What exactly is critical thinking? You hear about it all the time as a valuable 21st Century skill that everyone should have, and one that a good education will help you develop. If it is so important, why aren't there specific courses, seminars, self-help videos, or even whole schools focused on helping students develop it? This post, which focuses on research skills, and the next one, "Applying Hyper-Connected Critical Thinking in Higher Education" present a few things that you can do during your college career to make sure that you develop the kind of critical thinking ability that will make you an innovator and leader in the hyper-connected 21st Century, global economy.
What is Critical Thinking?
Surprisingly, critical thinking as a distinct area is relatively new, having only been formally defined in the late 20th Century. Its roots however, go back as far as recorded human history, as we have always been striving to apply these concepts to our existence in the world. The formal definition we use today comes from Michael Scriven and Richard Paul, who presented the concept at the 8th Annual International Conference on Critical Thinking and Education Reform in 1987. Here is their summary:
"Critical thinking is the intellectually disciplined process of actively and skillfully conceptualizing, applying, analyzing, synthesizing, and/or evaluating information gathered from, or generated by, observation, experience, reflection, reasoning, or communication, as a guide to belief and action. In its exemplary form, it is based on universal intellectual values that transcend subject matter divisions: clarity, accuracy, precision, consistency, relevance, sound evidence, good reasons, depth, breadth, and fairness."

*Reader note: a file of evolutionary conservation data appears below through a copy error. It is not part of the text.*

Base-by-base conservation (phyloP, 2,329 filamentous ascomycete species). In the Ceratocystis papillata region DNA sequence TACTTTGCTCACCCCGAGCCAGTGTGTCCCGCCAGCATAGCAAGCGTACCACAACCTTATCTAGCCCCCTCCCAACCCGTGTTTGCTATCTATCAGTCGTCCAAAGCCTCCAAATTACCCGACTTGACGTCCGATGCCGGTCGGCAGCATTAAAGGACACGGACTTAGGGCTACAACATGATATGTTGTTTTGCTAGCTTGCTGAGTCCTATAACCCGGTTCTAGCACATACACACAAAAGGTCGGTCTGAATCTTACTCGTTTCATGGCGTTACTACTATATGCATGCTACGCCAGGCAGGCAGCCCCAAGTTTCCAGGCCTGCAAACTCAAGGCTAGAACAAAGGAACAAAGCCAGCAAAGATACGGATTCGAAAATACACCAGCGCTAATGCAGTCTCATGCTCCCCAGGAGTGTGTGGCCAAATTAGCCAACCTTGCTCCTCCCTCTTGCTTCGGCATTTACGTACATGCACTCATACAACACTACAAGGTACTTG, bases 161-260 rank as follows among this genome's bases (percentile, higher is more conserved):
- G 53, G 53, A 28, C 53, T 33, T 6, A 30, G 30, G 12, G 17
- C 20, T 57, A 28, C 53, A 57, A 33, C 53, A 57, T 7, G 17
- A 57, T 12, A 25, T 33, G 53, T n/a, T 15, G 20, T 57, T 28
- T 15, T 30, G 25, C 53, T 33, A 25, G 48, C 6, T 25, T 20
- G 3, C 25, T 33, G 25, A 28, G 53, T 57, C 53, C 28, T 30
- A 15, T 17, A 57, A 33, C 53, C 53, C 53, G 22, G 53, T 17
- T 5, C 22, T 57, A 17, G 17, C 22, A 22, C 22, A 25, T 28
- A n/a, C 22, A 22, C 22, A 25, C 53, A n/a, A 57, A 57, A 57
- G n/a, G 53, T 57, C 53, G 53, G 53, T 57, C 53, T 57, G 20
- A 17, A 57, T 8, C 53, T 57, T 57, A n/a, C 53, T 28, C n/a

Scriven and Paul, 1987)
According to Scriven and Paul, there are two distinct parts of critical thinking: gathering information from the world around you (researching for class assignments) and making sense of that information (completing class assignments). They list several different ways in which information can be gathered and several steps necessary for actively understanding the facts gathered. Both aspects of the critical thinking process can be developed and sharpened by the thoughtful college student interested in enhancing their ability to think critically and thus to make informed judgments and take appropriate action in any circumstance that they might encounter.
Gathering information is the first step in critical thinking. Here's how you can become a thoughtful and thorough researcher to provide the best data for your critical consideration.
Building Your Critical Capacity
Prior to applying your critical thinking skills, you must first acquire the material that you are going to analyze and synthesize. This is a process which can be honed, thus providing you with the best possible information to consider. Whenever you are engaged in looking for targeted information, whether for conducting scholarly research or to determine which new cell phone to purchase, you will be well served by following these tips for conducting critical research: